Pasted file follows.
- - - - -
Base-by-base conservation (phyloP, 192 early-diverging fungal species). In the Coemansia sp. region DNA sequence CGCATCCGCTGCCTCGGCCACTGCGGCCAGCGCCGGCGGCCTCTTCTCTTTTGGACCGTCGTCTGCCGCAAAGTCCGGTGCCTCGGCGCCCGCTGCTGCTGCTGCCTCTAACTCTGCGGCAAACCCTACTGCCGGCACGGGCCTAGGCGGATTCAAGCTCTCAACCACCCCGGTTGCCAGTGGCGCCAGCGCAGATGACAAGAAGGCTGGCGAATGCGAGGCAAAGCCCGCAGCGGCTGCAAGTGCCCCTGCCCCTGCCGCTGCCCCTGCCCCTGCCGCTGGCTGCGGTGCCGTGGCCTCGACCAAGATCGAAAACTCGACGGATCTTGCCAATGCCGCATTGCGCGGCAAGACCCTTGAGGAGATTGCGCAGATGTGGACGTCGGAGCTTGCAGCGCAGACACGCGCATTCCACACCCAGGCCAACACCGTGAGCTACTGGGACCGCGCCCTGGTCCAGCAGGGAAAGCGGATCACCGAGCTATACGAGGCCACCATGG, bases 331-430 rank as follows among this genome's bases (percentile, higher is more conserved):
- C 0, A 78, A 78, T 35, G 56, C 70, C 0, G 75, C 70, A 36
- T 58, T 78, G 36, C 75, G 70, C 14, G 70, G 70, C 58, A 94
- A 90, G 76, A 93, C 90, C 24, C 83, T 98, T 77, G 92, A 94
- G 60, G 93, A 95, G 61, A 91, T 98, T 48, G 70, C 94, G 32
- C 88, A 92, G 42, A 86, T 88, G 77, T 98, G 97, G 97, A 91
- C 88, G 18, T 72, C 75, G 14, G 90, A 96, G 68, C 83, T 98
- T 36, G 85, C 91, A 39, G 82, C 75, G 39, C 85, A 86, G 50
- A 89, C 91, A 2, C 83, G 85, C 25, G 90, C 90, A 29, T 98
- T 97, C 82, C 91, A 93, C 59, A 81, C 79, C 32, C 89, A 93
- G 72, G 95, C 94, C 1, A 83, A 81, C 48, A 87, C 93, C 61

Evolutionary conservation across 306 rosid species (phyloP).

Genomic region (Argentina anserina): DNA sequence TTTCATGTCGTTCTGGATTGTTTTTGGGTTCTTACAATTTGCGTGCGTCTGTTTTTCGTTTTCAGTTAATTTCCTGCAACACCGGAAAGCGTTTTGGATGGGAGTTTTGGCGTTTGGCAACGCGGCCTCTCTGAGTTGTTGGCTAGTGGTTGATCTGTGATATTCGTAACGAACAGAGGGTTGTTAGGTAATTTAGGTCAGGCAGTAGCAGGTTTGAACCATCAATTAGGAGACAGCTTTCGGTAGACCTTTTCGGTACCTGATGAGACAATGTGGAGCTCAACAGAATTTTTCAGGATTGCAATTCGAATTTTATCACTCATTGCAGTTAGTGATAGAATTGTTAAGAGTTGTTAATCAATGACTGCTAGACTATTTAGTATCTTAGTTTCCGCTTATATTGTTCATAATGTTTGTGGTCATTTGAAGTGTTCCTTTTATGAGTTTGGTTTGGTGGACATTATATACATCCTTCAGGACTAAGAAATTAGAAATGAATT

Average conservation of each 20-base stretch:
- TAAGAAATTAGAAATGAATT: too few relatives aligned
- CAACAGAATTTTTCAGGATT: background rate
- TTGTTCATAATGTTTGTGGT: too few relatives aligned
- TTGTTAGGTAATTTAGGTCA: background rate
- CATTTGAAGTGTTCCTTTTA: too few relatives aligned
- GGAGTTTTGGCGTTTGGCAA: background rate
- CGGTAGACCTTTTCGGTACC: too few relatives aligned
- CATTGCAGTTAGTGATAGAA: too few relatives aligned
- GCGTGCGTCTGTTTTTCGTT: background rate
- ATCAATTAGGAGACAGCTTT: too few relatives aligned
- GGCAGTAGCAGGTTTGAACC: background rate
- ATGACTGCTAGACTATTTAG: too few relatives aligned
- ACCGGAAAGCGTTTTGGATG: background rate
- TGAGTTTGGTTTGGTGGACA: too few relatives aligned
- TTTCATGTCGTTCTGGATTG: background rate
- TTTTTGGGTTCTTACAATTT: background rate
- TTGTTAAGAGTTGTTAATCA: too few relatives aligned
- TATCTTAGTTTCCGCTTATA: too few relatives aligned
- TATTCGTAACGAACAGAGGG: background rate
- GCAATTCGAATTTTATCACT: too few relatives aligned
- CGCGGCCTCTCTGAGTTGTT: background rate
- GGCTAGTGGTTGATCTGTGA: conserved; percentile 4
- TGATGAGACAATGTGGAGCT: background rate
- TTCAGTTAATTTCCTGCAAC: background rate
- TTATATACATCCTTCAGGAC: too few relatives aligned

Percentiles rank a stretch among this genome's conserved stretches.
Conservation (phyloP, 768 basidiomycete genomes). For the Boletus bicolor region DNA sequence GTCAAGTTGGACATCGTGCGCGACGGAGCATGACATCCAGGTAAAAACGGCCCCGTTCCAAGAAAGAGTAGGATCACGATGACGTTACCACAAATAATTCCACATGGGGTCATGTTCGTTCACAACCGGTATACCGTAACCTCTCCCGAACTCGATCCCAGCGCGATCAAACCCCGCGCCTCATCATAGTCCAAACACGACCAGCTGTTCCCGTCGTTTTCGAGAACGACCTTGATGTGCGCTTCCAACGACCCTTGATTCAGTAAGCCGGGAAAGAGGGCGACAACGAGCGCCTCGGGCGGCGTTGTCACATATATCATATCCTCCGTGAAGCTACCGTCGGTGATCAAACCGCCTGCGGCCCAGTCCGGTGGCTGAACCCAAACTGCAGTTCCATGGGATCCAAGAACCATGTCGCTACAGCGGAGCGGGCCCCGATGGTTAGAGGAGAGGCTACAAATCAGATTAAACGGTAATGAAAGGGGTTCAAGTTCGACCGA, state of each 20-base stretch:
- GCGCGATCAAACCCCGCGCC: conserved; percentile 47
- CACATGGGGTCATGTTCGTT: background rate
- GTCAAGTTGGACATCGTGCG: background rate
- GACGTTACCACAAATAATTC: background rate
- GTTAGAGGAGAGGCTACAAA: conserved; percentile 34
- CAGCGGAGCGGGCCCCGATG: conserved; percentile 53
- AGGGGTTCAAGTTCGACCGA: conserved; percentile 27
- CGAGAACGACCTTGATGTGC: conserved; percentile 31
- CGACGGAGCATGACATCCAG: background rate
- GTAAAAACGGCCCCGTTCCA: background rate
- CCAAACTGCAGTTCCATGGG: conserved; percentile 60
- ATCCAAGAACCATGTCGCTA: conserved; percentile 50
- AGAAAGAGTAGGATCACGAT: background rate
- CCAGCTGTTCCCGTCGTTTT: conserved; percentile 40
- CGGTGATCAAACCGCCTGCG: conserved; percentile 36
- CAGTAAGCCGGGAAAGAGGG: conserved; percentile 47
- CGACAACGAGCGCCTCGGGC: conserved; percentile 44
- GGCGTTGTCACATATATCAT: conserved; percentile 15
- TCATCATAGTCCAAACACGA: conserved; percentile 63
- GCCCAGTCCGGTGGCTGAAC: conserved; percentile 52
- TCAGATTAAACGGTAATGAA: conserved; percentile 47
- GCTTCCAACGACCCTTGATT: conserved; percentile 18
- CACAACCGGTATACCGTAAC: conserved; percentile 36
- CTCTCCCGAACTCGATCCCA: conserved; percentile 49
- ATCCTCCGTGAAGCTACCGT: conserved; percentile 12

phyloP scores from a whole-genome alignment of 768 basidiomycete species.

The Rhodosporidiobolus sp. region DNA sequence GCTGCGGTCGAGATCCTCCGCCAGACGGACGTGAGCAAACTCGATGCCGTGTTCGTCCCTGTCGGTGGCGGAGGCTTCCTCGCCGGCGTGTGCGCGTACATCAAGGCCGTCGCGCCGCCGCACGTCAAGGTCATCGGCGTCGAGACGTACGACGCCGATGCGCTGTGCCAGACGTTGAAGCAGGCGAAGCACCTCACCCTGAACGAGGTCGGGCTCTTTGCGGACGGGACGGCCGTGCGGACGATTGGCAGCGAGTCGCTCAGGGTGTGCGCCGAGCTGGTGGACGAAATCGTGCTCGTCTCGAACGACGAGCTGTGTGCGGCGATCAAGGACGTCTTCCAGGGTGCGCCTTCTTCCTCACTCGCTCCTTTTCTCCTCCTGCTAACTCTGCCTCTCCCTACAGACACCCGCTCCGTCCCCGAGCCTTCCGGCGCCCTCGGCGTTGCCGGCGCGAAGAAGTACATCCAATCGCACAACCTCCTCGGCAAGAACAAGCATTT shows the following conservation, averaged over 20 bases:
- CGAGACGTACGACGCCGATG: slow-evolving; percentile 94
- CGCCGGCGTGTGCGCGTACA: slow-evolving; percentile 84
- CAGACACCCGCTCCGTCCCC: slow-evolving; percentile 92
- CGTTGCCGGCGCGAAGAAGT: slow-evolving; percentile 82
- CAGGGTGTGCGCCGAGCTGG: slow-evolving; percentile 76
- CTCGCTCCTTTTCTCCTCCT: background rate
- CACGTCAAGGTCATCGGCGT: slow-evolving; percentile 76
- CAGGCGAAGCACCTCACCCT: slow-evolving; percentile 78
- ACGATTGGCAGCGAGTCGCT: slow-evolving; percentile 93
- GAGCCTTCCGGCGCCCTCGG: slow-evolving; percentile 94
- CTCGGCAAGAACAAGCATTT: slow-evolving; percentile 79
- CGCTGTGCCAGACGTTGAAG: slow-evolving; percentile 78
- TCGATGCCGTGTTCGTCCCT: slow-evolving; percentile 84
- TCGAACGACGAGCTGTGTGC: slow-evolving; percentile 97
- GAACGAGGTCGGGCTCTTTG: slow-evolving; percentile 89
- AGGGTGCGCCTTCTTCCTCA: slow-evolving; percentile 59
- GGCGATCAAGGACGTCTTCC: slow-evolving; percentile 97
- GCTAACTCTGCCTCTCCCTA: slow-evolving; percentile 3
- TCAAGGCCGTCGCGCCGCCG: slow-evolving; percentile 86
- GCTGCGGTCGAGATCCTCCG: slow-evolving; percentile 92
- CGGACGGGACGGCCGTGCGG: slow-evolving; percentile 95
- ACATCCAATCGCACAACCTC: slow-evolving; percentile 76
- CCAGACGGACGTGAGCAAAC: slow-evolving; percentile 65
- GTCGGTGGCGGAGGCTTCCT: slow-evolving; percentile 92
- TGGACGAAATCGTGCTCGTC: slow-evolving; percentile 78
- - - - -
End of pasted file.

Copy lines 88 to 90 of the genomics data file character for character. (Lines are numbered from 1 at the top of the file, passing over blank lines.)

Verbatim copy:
- GCTGCGGTCGAGATCCTCCG: slow-evolving; percentile 92
- CGGACGGGACGGCCGTGCGG: slow-evolving; percentile 95
- ACATCCAATCGCACAACCTC: slow-evolving; percentile 76